Desert Isle Keeper
How to Lose a Bride in One Night
When you are constantly reading books for review, it is sometimes hard to continuously hope for good writing in each novel. Then you finally see it again and you say to yourself, “There you are! I have missed you!” That is what makes this job worthwhile. Sophie Jordan’s How to Lose a Bride in One Night is one of those books I long to read. From some of the reviews I have read about this book, not everyone agrees with me. But this is my review and I am sticking to it.
Annalise Hadley grew up not knowing her father or the fact that she had sisters. Her father, the obscenely wealthy Jack Hadley, tracked her down and brought her into the folds of the family. After a season and with an immense dowry, Annalise is shocked that she has landed a Duke. She knows that her dowry had a great deal to do with the marriage, but her insecurities over being overweight and a pronounced limp she sustained during a childhood accident make it seem like a surreal fairy tale. She is nevertheless shocked to find out on her wedding night that it was indeed a fairy tale, when her husband attempts to murder her by smothering her with a pillow. She feigns death and when he pitches her into the river is able to escape, but not without dire consequences. She is near death when she is finally rescued on the riverbank.
Owen Crawford, the Earl of McDowell is a tormented man. He has spent years in India as a sharpshooter with the British Army and has only been back in his home country for a short while. He carries a tremendous amount of guilt over those he has killed and the fact that he survived. He has just left his childhood home where he was visiting with his older brother who married Owen’s childhood sweetheart while he was gone. Now he just wants to be left alone to remember happier times in his life. Then he comes across a woman near death on the riverbank. He wants to leave her, figuring she is so near death she will not survive anyway, but his conscience will not let him and he becomes a reluctant hero.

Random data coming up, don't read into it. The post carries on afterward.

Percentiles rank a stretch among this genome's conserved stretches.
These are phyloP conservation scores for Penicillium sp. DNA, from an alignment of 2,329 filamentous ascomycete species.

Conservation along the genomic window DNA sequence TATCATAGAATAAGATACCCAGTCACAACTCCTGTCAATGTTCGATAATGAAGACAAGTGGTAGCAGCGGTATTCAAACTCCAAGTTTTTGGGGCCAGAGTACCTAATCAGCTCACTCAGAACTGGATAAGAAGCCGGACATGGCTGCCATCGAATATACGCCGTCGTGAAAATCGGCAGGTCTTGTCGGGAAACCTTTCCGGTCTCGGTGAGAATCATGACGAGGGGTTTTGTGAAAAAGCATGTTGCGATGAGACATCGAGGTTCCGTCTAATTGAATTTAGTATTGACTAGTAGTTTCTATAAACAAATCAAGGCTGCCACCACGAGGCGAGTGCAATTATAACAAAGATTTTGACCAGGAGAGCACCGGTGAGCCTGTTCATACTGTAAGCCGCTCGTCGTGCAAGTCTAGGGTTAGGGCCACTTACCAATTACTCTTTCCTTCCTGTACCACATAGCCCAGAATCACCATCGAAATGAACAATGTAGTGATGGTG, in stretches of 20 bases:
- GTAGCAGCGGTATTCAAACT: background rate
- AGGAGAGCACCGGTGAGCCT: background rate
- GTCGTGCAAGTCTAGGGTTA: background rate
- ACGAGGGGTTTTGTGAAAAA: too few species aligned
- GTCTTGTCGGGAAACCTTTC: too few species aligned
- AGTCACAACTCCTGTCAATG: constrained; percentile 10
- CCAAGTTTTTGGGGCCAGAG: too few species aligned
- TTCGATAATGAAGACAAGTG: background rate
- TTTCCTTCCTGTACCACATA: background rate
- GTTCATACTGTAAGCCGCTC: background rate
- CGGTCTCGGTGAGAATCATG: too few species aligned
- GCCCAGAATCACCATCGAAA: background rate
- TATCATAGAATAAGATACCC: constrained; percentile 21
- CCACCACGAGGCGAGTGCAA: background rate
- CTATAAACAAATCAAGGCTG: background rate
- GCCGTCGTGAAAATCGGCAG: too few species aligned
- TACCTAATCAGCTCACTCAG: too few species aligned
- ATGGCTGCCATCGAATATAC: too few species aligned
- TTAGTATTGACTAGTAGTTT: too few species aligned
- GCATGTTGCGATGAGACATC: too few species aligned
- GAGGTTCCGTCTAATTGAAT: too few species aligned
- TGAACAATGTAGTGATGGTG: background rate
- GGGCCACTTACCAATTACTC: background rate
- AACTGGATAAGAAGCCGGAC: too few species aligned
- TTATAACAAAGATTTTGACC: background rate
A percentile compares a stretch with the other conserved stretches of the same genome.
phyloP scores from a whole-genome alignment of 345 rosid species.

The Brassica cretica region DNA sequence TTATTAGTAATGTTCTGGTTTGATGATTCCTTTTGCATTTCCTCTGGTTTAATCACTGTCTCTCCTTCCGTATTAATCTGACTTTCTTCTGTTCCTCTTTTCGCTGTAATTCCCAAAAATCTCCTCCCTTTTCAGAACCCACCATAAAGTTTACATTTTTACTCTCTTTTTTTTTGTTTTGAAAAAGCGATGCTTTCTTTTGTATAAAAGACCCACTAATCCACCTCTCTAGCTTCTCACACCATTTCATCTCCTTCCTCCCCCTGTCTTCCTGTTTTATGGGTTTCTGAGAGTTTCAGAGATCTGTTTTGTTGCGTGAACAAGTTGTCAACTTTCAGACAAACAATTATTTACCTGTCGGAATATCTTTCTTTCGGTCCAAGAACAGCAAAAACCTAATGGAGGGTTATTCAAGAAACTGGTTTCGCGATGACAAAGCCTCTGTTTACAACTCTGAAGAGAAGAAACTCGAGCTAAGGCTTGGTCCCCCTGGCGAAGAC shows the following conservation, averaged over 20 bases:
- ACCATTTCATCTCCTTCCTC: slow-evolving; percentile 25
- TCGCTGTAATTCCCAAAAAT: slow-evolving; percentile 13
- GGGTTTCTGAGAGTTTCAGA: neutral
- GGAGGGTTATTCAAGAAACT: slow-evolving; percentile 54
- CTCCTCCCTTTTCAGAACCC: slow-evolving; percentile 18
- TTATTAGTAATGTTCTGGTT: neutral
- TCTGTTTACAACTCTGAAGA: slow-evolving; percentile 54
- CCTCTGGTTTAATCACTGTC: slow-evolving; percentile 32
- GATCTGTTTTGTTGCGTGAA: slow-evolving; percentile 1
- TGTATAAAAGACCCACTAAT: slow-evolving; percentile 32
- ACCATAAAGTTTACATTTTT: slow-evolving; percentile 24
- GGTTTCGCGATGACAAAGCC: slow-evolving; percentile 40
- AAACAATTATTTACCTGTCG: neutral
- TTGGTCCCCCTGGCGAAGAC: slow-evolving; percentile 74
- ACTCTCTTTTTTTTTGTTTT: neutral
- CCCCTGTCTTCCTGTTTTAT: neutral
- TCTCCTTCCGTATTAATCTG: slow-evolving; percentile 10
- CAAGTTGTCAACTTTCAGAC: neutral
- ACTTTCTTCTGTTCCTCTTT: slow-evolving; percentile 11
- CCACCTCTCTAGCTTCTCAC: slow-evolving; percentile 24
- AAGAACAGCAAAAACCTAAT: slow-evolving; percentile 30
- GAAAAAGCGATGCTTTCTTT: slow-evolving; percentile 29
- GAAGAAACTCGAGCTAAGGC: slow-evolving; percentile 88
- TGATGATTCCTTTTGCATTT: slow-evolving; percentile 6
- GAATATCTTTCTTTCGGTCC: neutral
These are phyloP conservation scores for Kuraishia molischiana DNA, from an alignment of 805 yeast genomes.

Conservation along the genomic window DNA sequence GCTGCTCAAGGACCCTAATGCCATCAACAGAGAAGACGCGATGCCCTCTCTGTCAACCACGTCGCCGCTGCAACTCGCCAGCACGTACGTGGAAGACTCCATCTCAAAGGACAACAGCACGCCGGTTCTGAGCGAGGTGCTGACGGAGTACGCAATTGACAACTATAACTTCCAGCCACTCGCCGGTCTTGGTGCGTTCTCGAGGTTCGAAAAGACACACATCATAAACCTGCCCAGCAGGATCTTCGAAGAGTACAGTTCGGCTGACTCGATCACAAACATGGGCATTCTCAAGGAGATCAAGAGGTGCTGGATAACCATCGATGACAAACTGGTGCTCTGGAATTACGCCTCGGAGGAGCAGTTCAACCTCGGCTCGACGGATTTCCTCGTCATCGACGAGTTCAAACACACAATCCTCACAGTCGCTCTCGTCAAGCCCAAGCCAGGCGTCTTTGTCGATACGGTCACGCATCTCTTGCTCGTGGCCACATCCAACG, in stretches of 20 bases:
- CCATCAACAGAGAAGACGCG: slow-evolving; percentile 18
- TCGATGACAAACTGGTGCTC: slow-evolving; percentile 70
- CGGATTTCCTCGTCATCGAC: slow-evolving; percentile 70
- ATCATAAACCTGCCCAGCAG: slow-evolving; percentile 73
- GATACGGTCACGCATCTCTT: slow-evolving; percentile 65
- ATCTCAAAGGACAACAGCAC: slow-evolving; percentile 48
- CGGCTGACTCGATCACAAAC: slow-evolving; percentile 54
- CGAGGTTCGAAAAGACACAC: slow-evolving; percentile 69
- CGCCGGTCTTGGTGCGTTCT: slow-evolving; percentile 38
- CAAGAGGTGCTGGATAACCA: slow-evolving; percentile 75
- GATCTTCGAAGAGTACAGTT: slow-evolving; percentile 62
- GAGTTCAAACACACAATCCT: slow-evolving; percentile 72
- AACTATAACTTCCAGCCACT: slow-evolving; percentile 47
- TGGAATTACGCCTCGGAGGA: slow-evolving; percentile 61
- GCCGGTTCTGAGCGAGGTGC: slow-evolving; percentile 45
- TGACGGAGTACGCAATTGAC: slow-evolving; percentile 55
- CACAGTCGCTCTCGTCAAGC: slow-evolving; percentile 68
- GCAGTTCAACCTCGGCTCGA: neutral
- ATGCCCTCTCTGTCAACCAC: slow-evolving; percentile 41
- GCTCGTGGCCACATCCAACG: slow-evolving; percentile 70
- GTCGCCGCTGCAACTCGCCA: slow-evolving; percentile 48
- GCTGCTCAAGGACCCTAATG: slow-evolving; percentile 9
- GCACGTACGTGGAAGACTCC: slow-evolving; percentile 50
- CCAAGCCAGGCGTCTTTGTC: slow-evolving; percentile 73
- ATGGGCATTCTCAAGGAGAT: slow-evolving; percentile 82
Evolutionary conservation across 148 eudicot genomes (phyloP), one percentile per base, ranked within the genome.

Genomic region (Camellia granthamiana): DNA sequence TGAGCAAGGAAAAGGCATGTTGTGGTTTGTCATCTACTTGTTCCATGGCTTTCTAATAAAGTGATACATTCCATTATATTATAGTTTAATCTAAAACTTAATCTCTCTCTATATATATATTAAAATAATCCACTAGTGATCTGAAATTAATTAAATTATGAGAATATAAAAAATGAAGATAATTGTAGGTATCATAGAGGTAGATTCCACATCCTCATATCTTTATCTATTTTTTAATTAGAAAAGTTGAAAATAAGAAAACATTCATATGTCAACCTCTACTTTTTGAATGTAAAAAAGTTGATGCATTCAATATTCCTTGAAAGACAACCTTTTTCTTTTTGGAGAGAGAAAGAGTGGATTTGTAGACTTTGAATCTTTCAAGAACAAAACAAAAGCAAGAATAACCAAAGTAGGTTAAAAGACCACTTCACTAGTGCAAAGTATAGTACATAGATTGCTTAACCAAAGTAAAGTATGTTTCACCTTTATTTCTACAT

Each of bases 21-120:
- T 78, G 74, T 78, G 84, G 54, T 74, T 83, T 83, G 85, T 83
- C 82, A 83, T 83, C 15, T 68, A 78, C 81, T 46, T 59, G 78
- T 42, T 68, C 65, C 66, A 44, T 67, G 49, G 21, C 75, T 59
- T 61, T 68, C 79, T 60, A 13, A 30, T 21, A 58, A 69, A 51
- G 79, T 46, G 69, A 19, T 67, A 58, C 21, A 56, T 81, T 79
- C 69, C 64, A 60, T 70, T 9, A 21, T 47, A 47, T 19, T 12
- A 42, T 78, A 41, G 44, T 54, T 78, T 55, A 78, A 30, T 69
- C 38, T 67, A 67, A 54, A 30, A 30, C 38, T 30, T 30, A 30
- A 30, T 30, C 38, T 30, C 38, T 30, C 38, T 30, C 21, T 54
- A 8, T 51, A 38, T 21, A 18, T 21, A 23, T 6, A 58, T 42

There are not a lot of twists and turns in this book. It is evident from almost the very first who the bad guy is. The beginning of Annalise and Owen’s relationship is a road romance spent inside a gypsy camp. Annalise re-broke her leg when she was tossed about on the river and is suffering from blood loss and exposure. Owen runs across a group of gypsies and requests their help. A gypsy healer helps nurse her back to health and fix her leg. This sets up a Cinderella type transformation for Annalise, which though convenient is still believable.
While the plot certainly has a great deal to do with this story, much of it is character driven and Sophie Jordan does an excellent job of fleshing out the hero and heroine. I love when broken people are able to heal one another. I also love vulnerable alpha males. Annalise begins as a mouse and while she never really attains lion status, she does learn to stand up for herself. Owen does not magically get over the trauma of serving in India, but he does learn to accept it and hope for a better life than what he envisioned. The transformation of both characters is realistic and at times very poignant. I felt like applauding them in the end.
This book is the third in Sophie Jordan’s Forgotten Princesses series and it works well as a stand-alone. I have not read the first two books in the series, but after reading this book, I will have to go back and read the others.